Monday, December 29, 2008

GONZALES - NATANAUAN (December 29)


(Source: by Hal Stevens for cemeteryspot.com)

I am happy about this event because I was able to fulfill a dream: to finally do my first ever church wedding. Second, that I was to able to do it in an old one (I am a huge fan of old churches) and Paco Park, at 188 years old, is no mean feat! Thirdly, that I was able to work with people I already worked with before.

I do not know the couple personally, but I do know her former boss. We worked together in the Peninsula Manila event. The bride, Rose, was one of the staff. She happened to have brought home some of my centerpieces that time and they were the flowers at their house when the groom did the traditional pamamanhikan. Sweet. So I guess that made the connection.

If Vatel Manila were to do more projects outside the Farm (and I hope that’d be soon!), I guess we already know what to do. And yes, Jaime, we will not do it at Divisoria rates ("Where everything is a steal!") , ha ha! So, anybody out there who is planning to get married at the St. Joseph's Parish in Las PiƱas? :-)

PLANNING STAGE



I am such a stickler for floor plans. There's no way I'm going into an event without being armed with a floor plan. From the coordinator to the caterer to the stylist, the same floor plans rule them all. For this event, we're lucky that the Park's schematics are available on the NPDC's website so it was kinda easy to plan. I made an ocular two weeks before the event and sat there for 3 hours waiting for the Park's lights to go on. I also guess-timated the position of round tables as well as the buffet tables. Actual setup below. :-)


I wouldn't have thought of this - putting the cocktail tables on the inner ramparts of the Park, the paseo portion of the walls - but my partner, Jaime, a veteran of bigger events suggested it and the idea got sold immediately (not by the groom though. It took a while to convince him). The bride made a slight change: she placed the table for the hors d'ouvres on the walls as well so the waiters didn't have the bring the food up. Great idea, too! Final setup below. Great photo by my friend, Vivian Limpin. :-)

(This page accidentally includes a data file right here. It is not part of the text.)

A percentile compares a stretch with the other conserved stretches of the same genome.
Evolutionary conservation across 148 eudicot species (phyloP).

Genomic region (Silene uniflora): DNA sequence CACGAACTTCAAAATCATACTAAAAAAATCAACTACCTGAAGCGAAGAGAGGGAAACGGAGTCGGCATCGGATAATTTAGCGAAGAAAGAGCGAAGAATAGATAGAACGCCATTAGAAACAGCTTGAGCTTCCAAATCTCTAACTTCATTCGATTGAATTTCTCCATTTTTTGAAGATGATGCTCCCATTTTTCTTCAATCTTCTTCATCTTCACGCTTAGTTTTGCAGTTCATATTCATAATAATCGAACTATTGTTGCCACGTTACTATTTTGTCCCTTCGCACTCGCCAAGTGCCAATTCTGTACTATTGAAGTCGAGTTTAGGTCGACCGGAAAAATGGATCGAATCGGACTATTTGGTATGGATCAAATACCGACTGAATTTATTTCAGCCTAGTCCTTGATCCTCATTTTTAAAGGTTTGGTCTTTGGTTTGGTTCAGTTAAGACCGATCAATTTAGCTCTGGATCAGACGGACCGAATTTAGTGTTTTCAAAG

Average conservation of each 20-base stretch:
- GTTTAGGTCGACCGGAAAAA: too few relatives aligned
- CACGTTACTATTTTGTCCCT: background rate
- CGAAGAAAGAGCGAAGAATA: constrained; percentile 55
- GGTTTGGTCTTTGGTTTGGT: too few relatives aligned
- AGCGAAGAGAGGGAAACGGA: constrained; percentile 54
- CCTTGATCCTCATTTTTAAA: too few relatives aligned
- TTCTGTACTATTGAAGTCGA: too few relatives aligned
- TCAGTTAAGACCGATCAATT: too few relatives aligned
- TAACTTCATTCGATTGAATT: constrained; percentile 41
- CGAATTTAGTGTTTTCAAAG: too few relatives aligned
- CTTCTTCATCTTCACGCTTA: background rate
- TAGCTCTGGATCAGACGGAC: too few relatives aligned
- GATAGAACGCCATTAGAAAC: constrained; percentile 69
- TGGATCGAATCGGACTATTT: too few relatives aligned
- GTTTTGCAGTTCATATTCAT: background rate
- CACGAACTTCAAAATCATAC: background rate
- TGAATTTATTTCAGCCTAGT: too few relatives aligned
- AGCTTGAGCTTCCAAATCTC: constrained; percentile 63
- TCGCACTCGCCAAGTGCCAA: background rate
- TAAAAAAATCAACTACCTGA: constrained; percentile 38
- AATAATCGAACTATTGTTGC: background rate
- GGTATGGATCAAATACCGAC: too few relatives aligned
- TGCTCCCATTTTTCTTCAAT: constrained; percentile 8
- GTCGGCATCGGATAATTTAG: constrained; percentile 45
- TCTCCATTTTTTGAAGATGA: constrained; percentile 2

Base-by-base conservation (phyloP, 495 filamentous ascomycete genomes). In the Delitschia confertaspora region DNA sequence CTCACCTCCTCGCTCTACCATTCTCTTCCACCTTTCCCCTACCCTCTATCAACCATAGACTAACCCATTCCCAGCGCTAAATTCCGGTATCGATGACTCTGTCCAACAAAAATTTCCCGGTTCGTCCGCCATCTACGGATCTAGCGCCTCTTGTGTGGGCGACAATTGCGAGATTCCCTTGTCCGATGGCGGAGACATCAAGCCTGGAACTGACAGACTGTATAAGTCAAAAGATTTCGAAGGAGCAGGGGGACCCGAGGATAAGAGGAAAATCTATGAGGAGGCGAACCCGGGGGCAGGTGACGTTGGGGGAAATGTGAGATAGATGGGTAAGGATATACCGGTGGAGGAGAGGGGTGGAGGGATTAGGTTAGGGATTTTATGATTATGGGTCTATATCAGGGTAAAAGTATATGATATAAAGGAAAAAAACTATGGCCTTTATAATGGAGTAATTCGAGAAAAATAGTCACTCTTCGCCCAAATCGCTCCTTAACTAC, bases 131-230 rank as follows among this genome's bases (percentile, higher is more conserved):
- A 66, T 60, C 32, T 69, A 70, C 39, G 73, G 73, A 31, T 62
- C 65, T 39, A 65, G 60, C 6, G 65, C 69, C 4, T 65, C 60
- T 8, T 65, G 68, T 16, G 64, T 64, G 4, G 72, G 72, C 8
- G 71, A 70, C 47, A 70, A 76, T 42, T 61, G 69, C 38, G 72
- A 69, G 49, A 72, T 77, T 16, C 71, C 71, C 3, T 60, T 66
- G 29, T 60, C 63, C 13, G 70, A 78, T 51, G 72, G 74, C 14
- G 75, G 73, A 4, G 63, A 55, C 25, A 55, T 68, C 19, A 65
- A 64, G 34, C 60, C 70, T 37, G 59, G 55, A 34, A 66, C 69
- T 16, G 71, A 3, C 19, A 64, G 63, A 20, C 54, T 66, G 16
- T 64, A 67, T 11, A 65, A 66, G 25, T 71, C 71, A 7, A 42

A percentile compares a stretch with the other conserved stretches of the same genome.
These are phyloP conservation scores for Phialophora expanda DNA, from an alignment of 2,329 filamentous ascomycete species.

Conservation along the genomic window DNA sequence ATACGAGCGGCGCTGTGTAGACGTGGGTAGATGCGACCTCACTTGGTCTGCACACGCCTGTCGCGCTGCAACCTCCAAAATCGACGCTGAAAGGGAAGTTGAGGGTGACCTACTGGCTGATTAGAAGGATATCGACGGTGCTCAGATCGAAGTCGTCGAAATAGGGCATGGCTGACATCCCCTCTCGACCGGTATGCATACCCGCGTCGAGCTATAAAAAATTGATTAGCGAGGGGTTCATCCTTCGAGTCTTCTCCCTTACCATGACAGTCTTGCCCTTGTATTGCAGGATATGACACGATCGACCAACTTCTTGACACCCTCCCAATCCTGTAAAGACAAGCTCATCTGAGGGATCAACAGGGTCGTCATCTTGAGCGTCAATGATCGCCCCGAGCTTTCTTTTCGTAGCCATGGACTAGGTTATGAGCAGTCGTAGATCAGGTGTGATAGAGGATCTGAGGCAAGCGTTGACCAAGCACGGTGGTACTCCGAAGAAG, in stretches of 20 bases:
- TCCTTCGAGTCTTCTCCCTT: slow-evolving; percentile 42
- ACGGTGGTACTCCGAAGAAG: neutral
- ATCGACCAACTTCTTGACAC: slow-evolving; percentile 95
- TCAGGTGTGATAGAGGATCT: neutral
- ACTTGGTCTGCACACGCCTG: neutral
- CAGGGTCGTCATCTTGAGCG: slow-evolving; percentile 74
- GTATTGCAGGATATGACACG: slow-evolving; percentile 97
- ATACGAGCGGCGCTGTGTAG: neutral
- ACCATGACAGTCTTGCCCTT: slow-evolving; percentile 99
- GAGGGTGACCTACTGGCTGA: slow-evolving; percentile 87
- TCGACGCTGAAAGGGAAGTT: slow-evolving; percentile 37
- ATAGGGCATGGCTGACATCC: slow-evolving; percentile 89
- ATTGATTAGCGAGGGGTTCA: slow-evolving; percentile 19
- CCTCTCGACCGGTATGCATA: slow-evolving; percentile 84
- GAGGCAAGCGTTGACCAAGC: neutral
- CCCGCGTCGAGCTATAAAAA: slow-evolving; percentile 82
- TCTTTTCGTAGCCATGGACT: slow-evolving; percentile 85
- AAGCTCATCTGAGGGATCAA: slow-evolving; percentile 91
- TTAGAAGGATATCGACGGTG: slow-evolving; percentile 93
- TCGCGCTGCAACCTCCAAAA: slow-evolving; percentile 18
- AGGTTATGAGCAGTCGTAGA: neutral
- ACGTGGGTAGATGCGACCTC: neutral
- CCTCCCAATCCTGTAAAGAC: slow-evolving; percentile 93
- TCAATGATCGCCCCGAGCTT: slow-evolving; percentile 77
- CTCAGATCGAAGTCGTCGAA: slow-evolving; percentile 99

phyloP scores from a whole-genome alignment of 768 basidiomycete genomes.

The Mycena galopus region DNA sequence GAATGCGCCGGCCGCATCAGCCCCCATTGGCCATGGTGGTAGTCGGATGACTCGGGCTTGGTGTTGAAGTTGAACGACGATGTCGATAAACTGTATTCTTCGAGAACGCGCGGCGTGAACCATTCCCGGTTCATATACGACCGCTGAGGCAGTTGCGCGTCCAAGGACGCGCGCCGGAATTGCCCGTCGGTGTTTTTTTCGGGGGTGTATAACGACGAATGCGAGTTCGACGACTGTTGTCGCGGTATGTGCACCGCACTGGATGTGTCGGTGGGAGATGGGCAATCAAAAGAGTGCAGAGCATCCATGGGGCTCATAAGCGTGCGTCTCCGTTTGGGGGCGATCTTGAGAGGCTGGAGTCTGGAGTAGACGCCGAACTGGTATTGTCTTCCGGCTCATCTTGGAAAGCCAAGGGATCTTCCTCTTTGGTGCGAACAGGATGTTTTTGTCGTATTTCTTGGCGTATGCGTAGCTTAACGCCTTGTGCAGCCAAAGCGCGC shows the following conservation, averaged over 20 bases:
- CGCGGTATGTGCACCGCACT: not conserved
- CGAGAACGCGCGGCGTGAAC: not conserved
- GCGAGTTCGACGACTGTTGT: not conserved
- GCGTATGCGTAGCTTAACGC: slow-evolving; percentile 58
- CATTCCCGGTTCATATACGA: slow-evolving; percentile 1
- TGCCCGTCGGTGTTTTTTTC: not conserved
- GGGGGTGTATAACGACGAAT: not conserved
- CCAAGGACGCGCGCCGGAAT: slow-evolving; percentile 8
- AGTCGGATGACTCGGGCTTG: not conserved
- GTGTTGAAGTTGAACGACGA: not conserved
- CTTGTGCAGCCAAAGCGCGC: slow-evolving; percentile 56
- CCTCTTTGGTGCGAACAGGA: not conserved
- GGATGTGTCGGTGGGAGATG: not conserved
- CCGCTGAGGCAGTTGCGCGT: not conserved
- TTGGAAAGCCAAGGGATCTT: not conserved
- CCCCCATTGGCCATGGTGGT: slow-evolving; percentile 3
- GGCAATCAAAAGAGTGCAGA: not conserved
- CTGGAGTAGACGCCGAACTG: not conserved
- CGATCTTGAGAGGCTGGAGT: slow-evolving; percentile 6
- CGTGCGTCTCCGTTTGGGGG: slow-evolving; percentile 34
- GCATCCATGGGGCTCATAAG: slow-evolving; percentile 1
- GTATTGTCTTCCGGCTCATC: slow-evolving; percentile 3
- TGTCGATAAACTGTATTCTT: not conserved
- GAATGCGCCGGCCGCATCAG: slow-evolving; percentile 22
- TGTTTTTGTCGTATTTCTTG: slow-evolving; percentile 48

I am such a major fan of lighting. For the record, I like the works of avant garde designers Stuart Haygarth & Ali Siahvoshi (I love Philippe Starck, too, but he doesn't do lights alone). For this event, however, I had the four pillars of the chapel's facade highlighted with white uplights and that the tivoli lights be turned off (too kitschy! Old structures should never have to suffer from bad lighting). 200 pieces of paper luminaries were also spread out around the Park. The walls behind the reception area were also lighted to situate the guests as to the location of the event. I am pretty sure many people, like me, were here in this really, really old place for the very first time.
The final effect. Unfortunately, the lighting supplier didn't seem to get the instructions to keep the lights at the columns ON the entire time. They kept them off during the ceremony and again, during the reception. Corkage was paid the Park so there was no electricity costs to worry about, so why put them off? Sigh.

From the very start the bride was very clear about covering the two fugly side doors of the altar with fabric draping. We also made low aisle floral arrangements; as an amateur photographer myself, I think this allowed clearance for the official photographers and guests to see what's happening at the altar. (Photo Source: B&W chapel photo from justwandering.org)

The final result: the two side doors were successfully covered. The problem here, however, was that the lights of the photographers were too strong that they killed the blue lighting behind the fabric swags. Grrr...

One of the two side doors can be seen behind the fabric.

The altar during the actual wedding.

THE ACTUAL EVENT

Cocktails: 5PM (On the walls)